How to properly maintain your RV Roof. Is yours a rubber composite?

Does Your RV have a Rubber Roof?

If your RV is ten years old or even older, then it probably has a Rubber Roof.

Well, It's not actually a Rubber roof. In fact these roofs on an RV is made of a composite material just like what is and has been used on mobile homes for decades.

And, as I think about it, there are manufacturers of some Class-C motorhomes and some Tag-along Campers that still use this rubber-like roof material, even today.

And as an RV owner, there are things that you need to know about these unique designs of roof materials for campers.

An older RV motorhome with a Rubber Roof

A 1996 Pace Arrow Vision motorhome that has the old style Rubber Composite roof material.
A 1996 Pace Arrow Vision motorhome that has the old style Rubber Composite roof material. | Source

A "Rubber Roof" is designed to renew itself

If your Camper or Motorhome has this type of roof covering, then here are some things you need to remember when caring for it.

First off, this roof material is designed to flex with your camper as it bounces down the road.

And, by the way, most people do not know this, but, one of the design constraints in the roof material to meet this need, is that it will constantly flake a fine powder.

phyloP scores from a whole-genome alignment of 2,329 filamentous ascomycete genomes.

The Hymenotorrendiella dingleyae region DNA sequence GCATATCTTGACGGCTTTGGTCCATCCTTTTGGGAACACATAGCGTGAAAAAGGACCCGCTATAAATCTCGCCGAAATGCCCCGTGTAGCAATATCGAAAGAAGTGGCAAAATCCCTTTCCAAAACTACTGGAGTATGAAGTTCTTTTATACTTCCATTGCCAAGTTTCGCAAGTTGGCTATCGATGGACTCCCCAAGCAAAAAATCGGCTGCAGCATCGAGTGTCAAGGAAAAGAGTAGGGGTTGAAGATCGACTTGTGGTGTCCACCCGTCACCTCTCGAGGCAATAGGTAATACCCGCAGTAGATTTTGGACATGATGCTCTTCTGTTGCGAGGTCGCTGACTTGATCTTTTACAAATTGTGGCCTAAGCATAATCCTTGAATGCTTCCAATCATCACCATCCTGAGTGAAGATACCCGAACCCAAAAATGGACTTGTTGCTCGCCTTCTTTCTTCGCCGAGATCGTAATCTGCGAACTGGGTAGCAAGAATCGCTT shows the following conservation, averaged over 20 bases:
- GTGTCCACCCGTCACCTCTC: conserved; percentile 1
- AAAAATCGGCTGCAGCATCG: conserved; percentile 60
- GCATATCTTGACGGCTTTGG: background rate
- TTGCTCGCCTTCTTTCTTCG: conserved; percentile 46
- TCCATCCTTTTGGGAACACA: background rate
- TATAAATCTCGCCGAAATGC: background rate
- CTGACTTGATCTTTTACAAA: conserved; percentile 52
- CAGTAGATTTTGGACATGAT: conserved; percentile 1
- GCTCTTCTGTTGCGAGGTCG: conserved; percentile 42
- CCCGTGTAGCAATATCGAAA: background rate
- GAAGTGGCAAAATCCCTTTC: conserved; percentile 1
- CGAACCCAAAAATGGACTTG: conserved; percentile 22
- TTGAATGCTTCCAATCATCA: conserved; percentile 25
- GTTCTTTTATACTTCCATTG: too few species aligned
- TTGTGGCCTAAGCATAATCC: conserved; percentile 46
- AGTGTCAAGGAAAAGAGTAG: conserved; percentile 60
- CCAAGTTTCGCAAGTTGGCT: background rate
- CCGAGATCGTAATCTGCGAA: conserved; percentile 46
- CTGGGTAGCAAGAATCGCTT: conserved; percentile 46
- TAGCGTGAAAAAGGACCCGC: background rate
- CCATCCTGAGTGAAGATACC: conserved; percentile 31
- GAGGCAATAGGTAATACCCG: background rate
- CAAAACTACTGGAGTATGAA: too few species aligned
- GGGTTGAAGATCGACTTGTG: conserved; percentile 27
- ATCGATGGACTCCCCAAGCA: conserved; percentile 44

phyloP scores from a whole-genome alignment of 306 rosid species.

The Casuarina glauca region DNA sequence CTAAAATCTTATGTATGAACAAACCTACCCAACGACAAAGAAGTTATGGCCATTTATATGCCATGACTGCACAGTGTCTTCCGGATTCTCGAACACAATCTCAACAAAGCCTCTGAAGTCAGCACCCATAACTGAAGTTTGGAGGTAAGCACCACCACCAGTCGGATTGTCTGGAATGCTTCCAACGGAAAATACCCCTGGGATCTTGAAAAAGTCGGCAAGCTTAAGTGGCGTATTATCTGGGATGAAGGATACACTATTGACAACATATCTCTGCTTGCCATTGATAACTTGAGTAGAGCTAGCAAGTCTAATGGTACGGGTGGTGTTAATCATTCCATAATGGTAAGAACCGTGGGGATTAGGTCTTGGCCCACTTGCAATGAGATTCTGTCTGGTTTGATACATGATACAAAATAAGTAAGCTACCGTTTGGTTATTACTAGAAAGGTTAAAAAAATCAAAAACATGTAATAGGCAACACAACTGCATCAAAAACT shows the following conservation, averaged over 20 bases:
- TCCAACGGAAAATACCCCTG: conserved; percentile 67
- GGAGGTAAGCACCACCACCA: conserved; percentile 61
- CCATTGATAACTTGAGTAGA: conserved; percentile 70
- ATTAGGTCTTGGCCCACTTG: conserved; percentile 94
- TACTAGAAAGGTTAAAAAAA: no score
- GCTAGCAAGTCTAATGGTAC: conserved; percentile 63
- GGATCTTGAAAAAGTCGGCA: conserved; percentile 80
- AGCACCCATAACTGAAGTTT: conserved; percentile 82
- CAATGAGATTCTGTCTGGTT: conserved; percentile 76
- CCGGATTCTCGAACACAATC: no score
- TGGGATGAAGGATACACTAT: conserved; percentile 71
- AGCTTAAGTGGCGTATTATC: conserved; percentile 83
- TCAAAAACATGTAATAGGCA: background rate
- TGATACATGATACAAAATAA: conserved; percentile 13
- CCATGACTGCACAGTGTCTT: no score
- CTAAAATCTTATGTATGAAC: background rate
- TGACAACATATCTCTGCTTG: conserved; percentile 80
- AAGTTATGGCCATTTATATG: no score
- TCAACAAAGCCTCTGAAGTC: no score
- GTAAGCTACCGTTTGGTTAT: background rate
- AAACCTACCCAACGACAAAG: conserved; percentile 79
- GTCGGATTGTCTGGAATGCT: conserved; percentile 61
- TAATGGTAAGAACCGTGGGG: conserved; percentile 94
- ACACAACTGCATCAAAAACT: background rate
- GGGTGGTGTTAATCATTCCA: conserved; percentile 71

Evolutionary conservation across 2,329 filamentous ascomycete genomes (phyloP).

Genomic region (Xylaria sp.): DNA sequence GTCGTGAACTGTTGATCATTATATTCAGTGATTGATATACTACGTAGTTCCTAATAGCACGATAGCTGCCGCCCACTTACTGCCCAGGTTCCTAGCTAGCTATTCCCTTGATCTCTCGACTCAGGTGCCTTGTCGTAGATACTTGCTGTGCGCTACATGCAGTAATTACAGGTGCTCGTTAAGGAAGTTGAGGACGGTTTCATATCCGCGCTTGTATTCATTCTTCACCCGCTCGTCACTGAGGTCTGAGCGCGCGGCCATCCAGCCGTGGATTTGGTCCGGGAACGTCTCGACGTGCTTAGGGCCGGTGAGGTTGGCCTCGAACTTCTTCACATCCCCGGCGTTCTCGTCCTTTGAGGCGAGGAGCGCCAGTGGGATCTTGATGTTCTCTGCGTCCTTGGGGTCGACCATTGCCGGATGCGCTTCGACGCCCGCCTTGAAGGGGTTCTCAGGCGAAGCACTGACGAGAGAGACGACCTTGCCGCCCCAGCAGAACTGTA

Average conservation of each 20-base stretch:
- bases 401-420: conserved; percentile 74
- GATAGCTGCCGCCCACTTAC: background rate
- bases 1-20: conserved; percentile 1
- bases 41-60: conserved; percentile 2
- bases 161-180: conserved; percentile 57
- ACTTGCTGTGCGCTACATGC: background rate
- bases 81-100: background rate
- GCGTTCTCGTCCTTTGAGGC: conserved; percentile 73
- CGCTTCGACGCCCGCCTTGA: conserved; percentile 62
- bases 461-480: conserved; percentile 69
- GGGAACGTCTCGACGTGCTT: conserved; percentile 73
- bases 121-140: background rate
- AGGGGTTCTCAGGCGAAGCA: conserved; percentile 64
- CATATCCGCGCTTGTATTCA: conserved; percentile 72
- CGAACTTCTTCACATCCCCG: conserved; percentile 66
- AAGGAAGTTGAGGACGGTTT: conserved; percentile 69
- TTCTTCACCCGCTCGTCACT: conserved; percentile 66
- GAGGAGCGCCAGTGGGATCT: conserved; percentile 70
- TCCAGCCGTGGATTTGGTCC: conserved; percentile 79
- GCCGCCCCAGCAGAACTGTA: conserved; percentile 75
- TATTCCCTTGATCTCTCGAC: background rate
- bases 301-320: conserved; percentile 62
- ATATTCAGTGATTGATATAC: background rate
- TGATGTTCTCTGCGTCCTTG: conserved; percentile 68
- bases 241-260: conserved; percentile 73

You know what I mean. I know that you have seen it.

Just look at your camper or any of the others in the campground and you will see that there are streaks of a white powder down the sides of some Motorhomes.

This flaking is intentional, and it is actually necessary for the roof material to breath properly and stay flexible.

Cleaning your Rubber Roof

In order to keep your Rubber Roof clean, manufacturers recommend that you use a mild detergent, some even recommend using a Car Wash, and a scrub brush.

Ideally, you should be on the roof, and scrubbing the roof with the long-handles brush and the detergent, while alternately rinsing the loose dirt and residue from the roof with a hose.

This process will remove the dirt, and leave you with a nice white roof that is ready to take the punishment of the weather for weeks, even months to come.

Do Not Seal your Roof-

I have not found an RV manufacturer who recommends using a true "sealant" on your Rubber Roof.

The danger with using a sealant is that your roof will longer be able to breath properly, and if it is repeatedly coated with a sealant, then eventually, you will end up with a roof material that is stiff and lined with cracks.